MLA Research Paper
Outlining and Drafting
Create a general plan for your writing (list).
Beyond Introduction and Conclusion, what
will your “talking points” be? These can be
the basis for your body paragraphs.
Read carefully the sources you have located
to determine which details will help support
your “talking points.”
Understand the Information: Go beyond copy and
paste; read the sources; determine what will be
useful for your thesis.
Select the Information: Be sure to use a minimum of
five (5) sources; weed out useless information in
favor of key ideas.
Record the Information: Copy/paste or re-type info
on your Google Doc. Be sure to differentiate
between direct quotes and your own attempts to
paraphrase. Keep all publication information
(working bibliography) with your notes.
Create an outline for your draft. This will ensure
that the drafting process goes smoothly, and that you
don’t forget to add any key details from your
Use Roman Numerals (I, II) for the key talking
points in your notes.
Use Capital Letters (A., B.) for the main ideas
beneath those talking points.
Use Arabic Numerals (1, 2) for the details beneath
the main ideas.
II. Finding a cure for AIDS
A. Treating the disease
1. Testing new drugs
2. Distributing vaccines
B. Funding the research
1. Soliciting private contributions
2. Seeking government assistance
As you record information, be sure that you don’t
“borrow” words and phrases from your sources.
Even a short phrase, if not properly cited, can lead to
Place quotation marks “…” around any words you
copy directly from your sources.
Keep the publication information for your source
close at hand whenever you paraphrase or
A summary condenses information, perhaps
reducing an article to a short paragraph or
even a single sentence.
A summary is written in your own words.
If you use exact phrases from the source, put
them in quotation marks.
Like a summary, a paraphrase is written in
your own words; but whereas a summary
reports significant information in fewer words
than the original source, a paraphrase retells
the information in roughly the same number
If you retain occasional choice phrases from
the source, use quotation marks.
A quotation consists of the exact words from a
In your notes, put all quoted material in quotation
marks; do not assume that you will remember which
words, phrases, and passages you have quoted and
which are your own.
When you quote, be sure to copy the original words
exactly, including spelling, punctuation, and
Quotation Marks: A few rules
1. Place quotation marks around any phrases or
sentences used directly from the source material.
2. Use a comma to set apart any explaining words
before or after a direct quote.
3. Place end punctuation INSIDE the quotation marks,
unless you include a parenthetical reference.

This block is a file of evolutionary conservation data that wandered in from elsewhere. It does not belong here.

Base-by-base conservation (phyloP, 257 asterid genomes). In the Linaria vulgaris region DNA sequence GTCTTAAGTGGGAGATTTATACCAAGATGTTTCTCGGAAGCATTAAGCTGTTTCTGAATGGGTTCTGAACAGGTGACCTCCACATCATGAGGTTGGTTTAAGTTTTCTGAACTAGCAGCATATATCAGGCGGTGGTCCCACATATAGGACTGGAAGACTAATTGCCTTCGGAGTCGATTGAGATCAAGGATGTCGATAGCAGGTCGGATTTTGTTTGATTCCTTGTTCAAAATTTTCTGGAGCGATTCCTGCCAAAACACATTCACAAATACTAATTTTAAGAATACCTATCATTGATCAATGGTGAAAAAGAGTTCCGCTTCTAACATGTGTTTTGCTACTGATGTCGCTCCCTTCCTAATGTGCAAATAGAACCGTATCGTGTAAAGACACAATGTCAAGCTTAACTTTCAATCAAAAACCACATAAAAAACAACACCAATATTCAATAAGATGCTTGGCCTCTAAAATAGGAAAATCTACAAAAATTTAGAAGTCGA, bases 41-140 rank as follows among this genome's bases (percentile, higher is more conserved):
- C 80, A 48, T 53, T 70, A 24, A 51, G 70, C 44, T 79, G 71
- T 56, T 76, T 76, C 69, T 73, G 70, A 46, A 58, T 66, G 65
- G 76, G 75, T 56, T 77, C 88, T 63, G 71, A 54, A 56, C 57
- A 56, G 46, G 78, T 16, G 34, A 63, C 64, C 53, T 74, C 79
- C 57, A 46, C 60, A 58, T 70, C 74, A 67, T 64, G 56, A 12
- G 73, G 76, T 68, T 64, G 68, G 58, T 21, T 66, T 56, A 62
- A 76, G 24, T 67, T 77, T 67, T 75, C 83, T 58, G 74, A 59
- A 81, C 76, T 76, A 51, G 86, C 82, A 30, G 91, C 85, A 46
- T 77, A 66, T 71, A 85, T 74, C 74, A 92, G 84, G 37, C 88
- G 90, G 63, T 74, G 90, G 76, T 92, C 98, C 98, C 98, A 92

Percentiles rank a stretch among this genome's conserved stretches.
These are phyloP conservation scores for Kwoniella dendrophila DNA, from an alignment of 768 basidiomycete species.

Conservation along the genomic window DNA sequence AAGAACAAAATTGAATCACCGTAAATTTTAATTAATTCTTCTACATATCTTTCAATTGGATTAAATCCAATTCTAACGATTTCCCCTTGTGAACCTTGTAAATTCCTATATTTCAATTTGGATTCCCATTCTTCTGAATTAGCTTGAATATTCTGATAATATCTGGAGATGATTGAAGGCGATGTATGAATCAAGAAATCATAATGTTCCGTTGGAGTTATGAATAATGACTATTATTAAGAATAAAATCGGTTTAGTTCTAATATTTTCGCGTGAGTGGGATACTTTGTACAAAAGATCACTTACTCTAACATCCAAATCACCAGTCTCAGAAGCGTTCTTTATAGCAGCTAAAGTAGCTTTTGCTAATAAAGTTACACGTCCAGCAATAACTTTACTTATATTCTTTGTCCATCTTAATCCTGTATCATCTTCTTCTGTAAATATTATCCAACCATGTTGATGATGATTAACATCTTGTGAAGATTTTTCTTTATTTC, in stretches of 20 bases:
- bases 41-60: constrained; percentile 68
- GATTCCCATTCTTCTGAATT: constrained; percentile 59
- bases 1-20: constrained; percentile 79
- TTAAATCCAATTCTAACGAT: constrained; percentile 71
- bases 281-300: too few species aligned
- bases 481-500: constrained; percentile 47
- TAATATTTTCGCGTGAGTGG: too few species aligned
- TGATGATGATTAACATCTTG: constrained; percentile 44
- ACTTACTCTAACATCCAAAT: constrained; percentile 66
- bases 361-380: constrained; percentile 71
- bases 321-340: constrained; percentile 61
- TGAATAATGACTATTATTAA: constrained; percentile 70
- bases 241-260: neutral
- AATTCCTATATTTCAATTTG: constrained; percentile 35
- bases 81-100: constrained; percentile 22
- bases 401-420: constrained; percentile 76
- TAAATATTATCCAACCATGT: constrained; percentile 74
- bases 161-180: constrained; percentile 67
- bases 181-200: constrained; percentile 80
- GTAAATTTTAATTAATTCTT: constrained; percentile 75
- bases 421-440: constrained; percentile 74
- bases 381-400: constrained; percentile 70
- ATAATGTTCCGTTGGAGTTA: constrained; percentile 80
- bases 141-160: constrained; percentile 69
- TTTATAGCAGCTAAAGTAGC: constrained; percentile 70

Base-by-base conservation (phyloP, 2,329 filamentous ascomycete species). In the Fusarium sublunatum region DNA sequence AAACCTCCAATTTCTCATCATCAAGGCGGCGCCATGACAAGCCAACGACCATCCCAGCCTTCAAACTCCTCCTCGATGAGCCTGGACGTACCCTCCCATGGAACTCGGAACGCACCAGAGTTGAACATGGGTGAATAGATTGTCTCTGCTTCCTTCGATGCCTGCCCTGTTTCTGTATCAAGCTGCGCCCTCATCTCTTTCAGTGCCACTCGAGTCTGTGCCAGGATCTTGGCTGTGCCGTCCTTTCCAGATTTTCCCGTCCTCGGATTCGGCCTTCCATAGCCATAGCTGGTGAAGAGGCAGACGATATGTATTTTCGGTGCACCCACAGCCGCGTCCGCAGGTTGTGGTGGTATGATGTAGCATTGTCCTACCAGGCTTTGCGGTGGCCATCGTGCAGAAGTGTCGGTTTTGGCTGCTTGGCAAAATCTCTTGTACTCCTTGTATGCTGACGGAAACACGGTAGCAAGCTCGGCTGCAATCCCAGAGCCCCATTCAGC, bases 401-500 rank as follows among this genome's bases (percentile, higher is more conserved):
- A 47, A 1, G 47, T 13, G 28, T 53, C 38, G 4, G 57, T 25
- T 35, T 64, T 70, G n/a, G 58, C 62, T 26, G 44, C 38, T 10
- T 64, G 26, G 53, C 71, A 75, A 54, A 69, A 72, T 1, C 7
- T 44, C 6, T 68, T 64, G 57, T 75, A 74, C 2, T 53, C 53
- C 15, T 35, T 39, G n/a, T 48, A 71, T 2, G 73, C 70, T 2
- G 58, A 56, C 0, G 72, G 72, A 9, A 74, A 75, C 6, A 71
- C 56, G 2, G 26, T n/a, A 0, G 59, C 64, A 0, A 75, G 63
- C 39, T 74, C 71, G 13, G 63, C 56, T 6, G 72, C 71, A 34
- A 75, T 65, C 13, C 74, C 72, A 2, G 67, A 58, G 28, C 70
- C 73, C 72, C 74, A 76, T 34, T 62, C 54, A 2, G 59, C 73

4. With a parenthetical reference, the quotation marks
go before the parentheses; the end mark goes after.
Longer quotations (more than 4 lines of type)
should be introduced by an informative
sentence, usually followed by a colon.
Because they are tabbed in, no quotation
marks are necessary.
The parenthetical page reference, if there is
one, goes outside the end mark.
Example: All double spaced
Botan and Vorvoreanu examine the role of
gender in company practices of electronic
There has never been accurate
documentation of the extent of gender
differences in surveillance, but by the
middle 1990s, estimates of the proportion
of surveilled employees that were women
ranged from 76% to 80%. (127)
With an in-text citation, you acknowledge the source
directly in your writing.
Frederick Lane reports that employers do not
necessarily have to use software to monitor how
their employees use the Web: employers can “use a
hidden video camera pointed at an employee’s
monitor” and even position a camera “so that a
number of monitors [can] be viewed at the same
With parenthetical citations, you do not mention the
source in the text of your writing.
Rather, you provide the quote/info and place the
author’s last name and page # in parentheses at the
end of the quote.
Employers do not necessarily have to use soft-
ware to monitor how their employees use the Web:
employers can “use a hidden video camera pointed at
an employee’s monitor” and even position a camera
“so that a number of monitors [can] be viewed at the
same time” (Lane 147).
Q: What if there is no author listed for the article?
A: Use the first keyword (other than a, an, the) in
Q: What if the article has no page numbers?
A: Then don’t put page numbers in parentheses.
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